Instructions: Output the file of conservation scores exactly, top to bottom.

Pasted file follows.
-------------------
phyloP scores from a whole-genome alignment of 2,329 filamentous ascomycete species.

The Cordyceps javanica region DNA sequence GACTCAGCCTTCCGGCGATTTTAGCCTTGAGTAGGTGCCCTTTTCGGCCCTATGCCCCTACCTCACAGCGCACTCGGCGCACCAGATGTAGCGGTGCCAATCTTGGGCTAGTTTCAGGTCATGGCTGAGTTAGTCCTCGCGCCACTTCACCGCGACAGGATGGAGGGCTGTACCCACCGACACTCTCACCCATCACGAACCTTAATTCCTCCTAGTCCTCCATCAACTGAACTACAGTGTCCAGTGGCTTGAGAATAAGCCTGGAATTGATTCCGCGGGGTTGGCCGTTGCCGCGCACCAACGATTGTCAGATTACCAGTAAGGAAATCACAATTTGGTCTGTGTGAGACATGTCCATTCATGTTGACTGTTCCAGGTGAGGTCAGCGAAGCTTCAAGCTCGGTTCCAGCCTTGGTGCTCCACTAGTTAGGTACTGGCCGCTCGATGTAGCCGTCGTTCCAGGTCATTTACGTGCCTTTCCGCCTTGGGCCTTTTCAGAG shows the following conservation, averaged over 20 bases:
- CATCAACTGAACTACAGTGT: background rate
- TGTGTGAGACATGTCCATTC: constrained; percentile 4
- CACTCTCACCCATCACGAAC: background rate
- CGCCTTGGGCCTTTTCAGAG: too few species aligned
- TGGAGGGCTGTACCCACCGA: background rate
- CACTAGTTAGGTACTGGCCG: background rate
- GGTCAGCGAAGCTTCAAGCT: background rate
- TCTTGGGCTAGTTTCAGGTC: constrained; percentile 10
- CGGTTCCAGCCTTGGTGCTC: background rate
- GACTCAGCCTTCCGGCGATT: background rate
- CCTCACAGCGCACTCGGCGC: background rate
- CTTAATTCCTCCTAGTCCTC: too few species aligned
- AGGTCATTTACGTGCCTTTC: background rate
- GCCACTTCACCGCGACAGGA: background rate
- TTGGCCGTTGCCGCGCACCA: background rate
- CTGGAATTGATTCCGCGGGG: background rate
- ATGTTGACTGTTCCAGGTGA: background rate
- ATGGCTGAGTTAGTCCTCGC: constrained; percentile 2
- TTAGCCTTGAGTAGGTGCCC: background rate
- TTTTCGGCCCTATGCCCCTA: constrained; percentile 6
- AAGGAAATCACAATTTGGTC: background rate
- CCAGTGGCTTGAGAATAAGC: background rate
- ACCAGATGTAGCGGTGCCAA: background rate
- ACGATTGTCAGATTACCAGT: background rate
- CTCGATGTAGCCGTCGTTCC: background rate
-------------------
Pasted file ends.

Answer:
phyloP scores from a whole-genome alignment of 2,329 filamentous ascomycete species.

The Cordyceps javanica region DNA sequence GACTCAGCCTTCCGGCGATTTTAGCCTTGAGTAGGTGCCCTTTTCGGCCCTATGCCCCTACCTCACAGCGCACTCGGCGCACCAGATGTAGCGGTGCCAATCTTGGGCTAGTTTCAGGTCATGGCTGAGTTAGTCCTCGCGCCACTTCACCGCGACAGGATGGAGGGCTGTACCCACCGACACTCTCACCCATCACGAACCTTAATTCCTCCTAGTCCTCCATCAACTGAACTACAGTGTCCAGTGGCTTGAGAATAAGCCTGGAATTGATTCCGCGGGGTTGGCCGTTGCCGCGCACCAACGATTGTCAGATTACCAGTAAGGAAATCACAATTTGGTCTGTGTGAGACATGTCCATTCATGTTGACTGTTCCAGGTGAGGTCAGCGAAGCTTCAAGCTCGGTTCCAGCCTTGGTGCTCCACTAGTTAGGTACTGGCCGCTCGATGTAGCCGTCGTTCCAGGTCATTTACGTGCCTTTCCGCCTTGGGCCTTTTCAGAG shows the following conservation, averaged over 20 bases:
- CATCAACTGAACTACAGTGT: background rate
- TGTGTGAGACATGTCCATTC: constrained; percentile 4
- CACTCTCACCCATCACGAAC: background rate
- CGCCTTGGGCCTTTTCAGAG: too few species aligned
- TGGAGGGCTGTACCCACCGA: background rate
- CACTAGTTAGGTACTGGCCG: background rate
- GGTCAGCGAAGCTTCAAGCT: background rate
- TCTTGGGCTAGTTTCAGGTC: constrained; percentile 10
- CGGTTCCAGCCTTGGTGCTC: background rate
- GACTCAGCCTTCCGGCGATT: background rate
- CCTCACAGCGCACTCGGCGC: background rate
- CTTAATTCCTCCTAGTCCTC: too few species aligned
- AGGTCATTTACGTGCCTTTC: background rate
- GCCACTTCACCGCGACAGGA: background rate
- TTGGCCGTTGCCGCGCACCA: background rate
- CTGGAATTGATTCCGCGGGG: background rate
- ATGTTGACTGTTCCAGGTGA: background rate
- ATGGCTGAGTTAGTCCTCGC: constrained; percentile 2
- TTAGCCTTGAGTAGGTGCCC: background rate
- TTTTCGGCCCTATGCCCCTA: constrained; percentile 6
- AAGGAAATCACAATTTGGTC: background rate
- CCAGTGGCTTGAGAATAAGC: background rate
- ACCAGATGTAGCGGTGCCAA: background rate
- ACGATTGTCAGATTACCAGT: background rate
- CTCGATGTAGCCGTCGTTCC: background rate